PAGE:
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Digital opens up greater reach for newsbrands

The number of people who read newspapers has always been vast (up to 30 million a week in 2013, according to NRS). However, as people’s behaviour has changed and they spend more time on digital devices (e.g. mobile increasing from 15 seconds per day in 2010 to nearly two minutes today, according to eMarketer), the reach of newsbrands has catapulted as well as the relationship the people have.

Newsbrands are now easy access for all

It was predicted that alternative news such as Sky News, Huffington Post, Facebook and Twitter would replace newsbrands. On the contrary. within the commercial market newsbrands have remained the most popular source of news – 71% of adults favour it over other channels, versus just 24% for other news websites, according to Newsworks’ new research Truly Madly Deeply.

In fact, new digital platforms have incrementally grown the scale of newsbrands. Reach alone has increased from 67% of UK adults in 2003 to 81% in 2013 and more adults now read a newsbrand than visit Google each month – 41.6 million vs 38.7 million (NRS PADD). Given that these figures exclude the fast-growing tablet and mobile editions, the true figure will actually be much bigger.

The type of relationship has also changed with a third of users now spending more time reading newsbrands since getting a tablet (Newsworks TAP Nov 12). The average time spent reading newsbrands online has also increased, up 37% in the last two years (IPA TouchPoints).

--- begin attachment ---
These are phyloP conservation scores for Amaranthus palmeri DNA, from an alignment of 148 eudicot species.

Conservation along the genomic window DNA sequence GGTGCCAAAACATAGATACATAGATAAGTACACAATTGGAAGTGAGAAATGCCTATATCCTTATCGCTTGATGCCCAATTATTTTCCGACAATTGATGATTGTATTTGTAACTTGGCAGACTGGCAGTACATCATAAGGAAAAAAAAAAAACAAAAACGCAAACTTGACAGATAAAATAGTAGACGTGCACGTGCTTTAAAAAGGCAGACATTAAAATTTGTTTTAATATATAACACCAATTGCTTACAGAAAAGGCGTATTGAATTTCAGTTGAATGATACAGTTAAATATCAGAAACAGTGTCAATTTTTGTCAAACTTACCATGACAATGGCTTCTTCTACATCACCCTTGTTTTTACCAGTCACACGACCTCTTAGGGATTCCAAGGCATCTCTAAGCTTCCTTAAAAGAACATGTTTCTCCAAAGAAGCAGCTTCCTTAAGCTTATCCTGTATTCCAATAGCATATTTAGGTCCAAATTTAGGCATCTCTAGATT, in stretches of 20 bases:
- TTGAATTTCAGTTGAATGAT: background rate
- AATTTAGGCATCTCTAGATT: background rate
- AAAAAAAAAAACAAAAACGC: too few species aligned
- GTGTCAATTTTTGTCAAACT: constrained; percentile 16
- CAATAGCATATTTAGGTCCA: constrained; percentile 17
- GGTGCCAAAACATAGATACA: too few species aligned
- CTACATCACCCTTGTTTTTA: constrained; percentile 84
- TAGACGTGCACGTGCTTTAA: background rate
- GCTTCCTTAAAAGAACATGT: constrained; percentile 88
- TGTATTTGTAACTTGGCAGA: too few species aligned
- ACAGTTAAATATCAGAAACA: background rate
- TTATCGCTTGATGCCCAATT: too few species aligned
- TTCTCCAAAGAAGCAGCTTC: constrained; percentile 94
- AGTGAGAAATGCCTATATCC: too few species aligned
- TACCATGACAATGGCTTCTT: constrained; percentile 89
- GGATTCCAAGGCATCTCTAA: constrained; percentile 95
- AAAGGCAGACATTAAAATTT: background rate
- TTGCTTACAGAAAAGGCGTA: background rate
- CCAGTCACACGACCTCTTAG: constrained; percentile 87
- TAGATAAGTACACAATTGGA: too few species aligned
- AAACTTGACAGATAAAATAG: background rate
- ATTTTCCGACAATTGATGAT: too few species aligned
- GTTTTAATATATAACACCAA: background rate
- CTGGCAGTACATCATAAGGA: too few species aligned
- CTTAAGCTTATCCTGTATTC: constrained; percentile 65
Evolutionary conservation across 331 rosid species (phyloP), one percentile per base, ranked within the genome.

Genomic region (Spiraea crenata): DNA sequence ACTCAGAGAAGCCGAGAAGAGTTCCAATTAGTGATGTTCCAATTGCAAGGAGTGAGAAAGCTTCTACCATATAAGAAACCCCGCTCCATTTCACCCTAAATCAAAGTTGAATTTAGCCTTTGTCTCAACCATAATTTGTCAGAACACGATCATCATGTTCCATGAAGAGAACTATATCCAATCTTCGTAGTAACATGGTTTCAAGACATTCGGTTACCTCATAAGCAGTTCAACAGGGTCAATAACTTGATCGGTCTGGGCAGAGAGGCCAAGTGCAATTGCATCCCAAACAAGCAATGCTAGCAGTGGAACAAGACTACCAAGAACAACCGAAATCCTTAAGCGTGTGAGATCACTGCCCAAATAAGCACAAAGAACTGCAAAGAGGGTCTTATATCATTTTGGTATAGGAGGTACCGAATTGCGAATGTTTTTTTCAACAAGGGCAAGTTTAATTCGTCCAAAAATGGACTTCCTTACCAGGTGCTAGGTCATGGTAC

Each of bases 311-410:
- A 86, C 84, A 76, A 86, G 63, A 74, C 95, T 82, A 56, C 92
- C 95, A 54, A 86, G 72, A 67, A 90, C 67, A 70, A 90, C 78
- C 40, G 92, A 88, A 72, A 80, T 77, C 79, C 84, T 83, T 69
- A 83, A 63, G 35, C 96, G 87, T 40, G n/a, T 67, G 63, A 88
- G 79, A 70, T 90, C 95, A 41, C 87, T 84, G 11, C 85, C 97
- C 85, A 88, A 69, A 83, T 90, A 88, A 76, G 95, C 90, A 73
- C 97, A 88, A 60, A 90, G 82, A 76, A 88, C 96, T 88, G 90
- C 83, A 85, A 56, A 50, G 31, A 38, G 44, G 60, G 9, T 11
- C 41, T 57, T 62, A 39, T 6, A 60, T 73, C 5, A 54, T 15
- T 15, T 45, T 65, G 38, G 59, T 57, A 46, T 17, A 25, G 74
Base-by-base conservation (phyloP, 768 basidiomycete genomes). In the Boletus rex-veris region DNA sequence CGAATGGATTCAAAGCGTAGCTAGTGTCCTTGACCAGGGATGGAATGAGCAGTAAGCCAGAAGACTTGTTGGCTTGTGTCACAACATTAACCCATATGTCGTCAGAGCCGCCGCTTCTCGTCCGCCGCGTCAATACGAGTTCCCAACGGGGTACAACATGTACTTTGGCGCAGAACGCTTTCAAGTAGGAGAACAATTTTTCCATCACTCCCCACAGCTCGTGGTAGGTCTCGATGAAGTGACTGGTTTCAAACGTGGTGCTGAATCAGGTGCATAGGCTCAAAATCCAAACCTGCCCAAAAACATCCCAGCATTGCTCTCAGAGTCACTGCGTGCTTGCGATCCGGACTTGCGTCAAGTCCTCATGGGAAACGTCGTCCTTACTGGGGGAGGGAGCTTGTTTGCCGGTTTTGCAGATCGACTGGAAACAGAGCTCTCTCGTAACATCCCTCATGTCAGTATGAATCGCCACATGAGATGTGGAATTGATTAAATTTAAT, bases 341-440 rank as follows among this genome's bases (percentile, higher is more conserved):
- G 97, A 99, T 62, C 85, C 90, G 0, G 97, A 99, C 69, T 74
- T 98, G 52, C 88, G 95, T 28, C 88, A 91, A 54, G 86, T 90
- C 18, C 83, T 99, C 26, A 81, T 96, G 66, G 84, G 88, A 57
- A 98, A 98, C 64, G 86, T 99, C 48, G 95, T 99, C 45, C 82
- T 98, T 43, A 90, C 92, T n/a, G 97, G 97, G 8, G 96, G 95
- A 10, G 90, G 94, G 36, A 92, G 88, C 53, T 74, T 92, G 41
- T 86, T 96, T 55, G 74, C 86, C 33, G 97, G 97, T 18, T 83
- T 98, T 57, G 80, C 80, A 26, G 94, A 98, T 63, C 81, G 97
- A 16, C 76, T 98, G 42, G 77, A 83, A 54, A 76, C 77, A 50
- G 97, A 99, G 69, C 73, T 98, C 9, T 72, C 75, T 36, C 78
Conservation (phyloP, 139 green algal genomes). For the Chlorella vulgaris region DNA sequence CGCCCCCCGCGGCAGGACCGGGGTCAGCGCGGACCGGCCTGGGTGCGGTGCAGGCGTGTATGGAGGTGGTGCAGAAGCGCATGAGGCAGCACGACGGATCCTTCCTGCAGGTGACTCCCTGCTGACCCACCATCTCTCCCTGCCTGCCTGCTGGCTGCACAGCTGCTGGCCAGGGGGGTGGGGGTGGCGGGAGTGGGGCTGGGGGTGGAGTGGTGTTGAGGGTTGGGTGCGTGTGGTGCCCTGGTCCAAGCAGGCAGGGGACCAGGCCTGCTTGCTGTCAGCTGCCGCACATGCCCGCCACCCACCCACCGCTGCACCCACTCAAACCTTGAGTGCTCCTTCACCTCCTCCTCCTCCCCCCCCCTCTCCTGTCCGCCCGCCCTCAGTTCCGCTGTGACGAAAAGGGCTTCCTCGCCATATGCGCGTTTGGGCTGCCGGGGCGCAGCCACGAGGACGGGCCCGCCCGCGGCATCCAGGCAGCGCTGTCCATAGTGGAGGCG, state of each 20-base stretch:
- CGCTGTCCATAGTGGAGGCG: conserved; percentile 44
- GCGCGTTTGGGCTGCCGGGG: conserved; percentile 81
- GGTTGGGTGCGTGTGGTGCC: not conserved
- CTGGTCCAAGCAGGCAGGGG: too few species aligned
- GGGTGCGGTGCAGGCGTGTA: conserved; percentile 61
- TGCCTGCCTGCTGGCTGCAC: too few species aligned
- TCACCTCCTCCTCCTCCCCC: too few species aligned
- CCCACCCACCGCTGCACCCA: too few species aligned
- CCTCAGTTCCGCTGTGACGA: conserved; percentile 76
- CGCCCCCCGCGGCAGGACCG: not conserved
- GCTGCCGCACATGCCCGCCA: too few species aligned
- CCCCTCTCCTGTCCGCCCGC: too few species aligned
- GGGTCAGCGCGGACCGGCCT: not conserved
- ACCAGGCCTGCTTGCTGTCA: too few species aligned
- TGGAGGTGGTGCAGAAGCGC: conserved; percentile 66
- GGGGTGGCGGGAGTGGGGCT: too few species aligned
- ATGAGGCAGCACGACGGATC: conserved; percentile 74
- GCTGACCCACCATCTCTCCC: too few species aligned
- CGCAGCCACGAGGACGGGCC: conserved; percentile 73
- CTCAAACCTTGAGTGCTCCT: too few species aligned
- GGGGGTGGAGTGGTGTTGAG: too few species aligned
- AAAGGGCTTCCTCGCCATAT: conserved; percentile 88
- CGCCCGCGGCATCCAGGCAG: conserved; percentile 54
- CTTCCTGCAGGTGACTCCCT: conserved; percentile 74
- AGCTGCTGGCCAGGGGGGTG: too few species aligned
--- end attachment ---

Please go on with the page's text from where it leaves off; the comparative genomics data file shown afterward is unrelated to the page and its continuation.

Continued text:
In addition, those that access their favourite newsbrands across both print and digital platforms are more positive about their relationship with their favourite title than those who read print-only, citing “it feels relevant to me” 70% vs 52%; “makes me feel involved” 62% vs 46%; and “trust” 62% vs 46% (Truly Madly Deeply).

Business effect – building trusted brands

Newsbrands have not only remained dominant for news consumption in the face of digital competition, but the new platforms have also increased reach, engagement and above all reader relationships. This has led to huge benefits for advertisers using these brands; access to the scale and engagement levels are the most obvious, but it is the ‘brand rub effect’ which can be seen from the improved reader relationships that hold particular value.

There are clear uplifts in a brand image transferred from the newsbrand to the advertiser brand. For example, among those newsbrand readers who feel their newsbrand is ‘trustworthy’, there was 10% uplift in those thinking the advertiser brand was ‘trustworthy’. A similar uplift was seen for ‘intelligent’ (10%), while there were even greater uplifts for ‘fun’ (18%) and ‘relevant’ (19%) (Truly Madly Deeply).

This demonstrates the influential power of newsbrands and how they can unlock potential growth for brands who need to borrow a positive brand image. Those looking to launch new products, low interest brands (FMCG) or high risk (Finance, Utilities) could do especially well in this space.

Katie Tompsett, Press Account Director, Vizeum UK

This article was originally published on the Newsworks website